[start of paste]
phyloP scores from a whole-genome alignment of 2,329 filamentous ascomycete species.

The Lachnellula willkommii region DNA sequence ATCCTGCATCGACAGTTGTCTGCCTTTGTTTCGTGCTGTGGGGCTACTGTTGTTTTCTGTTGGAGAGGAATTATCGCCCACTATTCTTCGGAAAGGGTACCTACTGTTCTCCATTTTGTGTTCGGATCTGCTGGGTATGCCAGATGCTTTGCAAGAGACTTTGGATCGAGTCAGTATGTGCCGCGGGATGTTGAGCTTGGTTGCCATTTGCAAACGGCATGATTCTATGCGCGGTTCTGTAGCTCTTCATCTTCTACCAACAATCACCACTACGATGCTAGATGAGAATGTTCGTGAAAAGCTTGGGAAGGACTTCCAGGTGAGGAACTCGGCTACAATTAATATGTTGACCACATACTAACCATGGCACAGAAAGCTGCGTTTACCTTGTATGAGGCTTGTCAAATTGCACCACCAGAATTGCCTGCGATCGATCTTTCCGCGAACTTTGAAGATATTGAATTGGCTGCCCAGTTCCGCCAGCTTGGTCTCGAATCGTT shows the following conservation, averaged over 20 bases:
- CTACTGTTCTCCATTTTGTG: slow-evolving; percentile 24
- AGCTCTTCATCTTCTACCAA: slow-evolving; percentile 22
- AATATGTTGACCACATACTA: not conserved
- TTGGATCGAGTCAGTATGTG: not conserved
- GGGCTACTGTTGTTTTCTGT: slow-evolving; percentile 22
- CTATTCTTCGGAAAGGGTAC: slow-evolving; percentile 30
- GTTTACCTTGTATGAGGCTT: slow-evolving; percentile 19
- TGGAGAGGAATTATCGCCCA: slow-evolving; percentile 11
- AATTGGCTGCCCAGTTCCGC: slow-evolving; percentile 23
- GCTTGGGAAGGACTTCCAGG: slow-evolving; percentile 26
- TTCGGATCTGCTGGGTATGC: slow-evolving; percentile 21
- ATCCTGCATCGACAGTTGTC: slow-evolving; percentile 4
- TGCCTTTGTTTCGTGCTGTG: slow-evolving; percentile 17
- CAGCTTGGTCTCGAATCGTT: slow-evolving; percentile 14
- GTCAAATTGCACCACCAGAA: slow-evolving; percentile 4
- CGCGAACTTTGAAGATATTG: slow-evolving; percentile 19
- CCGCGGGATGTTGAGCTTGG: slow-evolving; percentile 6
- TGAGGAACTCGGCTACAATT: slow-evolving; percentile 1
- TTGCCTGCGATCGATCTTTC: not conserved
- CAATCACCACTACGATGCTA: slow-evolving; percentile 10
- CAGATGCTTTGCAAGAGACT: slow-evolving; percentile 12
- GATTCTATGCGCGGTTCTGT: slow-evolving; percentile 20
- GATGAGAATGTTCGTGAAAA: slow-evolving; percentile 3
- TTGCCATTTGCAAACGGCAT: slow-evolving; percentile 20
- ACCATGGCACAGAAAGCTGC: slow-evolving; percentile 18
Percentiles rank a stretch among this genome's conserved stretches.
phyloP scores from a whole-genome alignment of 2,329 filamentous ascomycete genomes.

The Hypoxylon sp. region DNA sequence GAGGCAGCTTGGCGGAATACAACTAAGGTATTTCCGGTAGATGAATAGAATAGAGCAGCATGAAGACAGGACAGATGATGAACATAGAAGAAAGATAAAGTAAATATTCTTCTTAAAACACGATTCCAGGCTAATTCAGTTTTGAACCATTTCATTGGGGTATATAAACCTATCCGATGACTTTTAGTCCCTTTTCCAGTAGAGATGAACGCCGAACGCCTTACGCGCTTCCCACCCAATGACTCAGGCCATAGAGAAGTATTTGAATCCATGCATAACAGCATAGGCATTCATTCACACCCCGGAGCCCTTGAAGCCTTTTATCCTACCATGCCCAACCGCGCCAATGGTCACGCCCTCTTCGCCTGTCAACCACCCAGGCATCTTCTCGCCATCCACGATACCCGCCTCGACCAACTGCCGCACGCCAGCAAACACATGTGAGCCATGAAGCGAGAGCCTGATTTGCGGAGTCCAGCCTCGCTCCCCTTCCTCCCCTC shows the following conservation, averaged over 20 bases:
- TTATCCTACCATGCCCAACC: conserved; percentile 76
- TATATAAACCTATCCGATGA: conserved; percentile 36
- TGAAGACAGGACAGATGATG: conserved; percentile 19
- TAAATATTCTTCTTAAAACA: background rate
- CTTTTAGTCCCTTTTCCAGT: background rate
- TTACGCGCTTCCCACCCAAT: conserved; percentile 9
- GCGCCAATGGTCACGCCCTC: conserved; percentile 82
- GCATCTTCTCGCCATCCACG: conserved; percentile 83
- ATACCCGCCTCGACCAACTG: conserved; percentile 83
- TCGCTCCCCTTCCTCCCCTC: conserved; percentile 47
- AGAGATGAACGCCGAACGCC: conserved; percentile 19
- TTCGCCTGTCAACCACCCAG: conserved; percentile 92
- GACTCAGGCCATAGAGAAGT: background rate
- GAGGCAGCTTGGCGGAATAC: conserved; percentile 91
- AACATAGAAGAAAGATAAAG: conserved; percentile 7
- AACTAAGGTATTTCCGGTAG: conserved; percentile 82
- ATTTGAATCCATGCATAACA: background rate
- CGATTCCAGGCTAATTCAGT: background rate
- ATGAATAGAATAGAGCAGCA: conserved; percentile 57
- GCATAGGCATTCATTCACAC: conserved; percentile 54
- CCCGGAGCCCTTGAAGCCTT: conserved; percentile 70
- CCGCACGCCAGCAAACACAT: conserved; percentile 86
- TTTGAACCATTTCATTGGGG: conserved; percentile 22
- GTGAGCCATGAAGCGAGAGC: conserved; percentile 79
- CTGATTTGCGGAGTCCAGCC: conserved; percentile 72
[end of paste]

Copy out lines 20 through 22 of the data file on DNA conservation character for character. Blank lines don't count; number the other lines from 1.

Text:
- TGAGGAACTCGGCTACAATT: slow-evolving; percentile 1
- TTGCCTGCGATCGATCTTTC: not conserved
- CAATCACCACTACGATGCTA: slow-evolving; percentile 10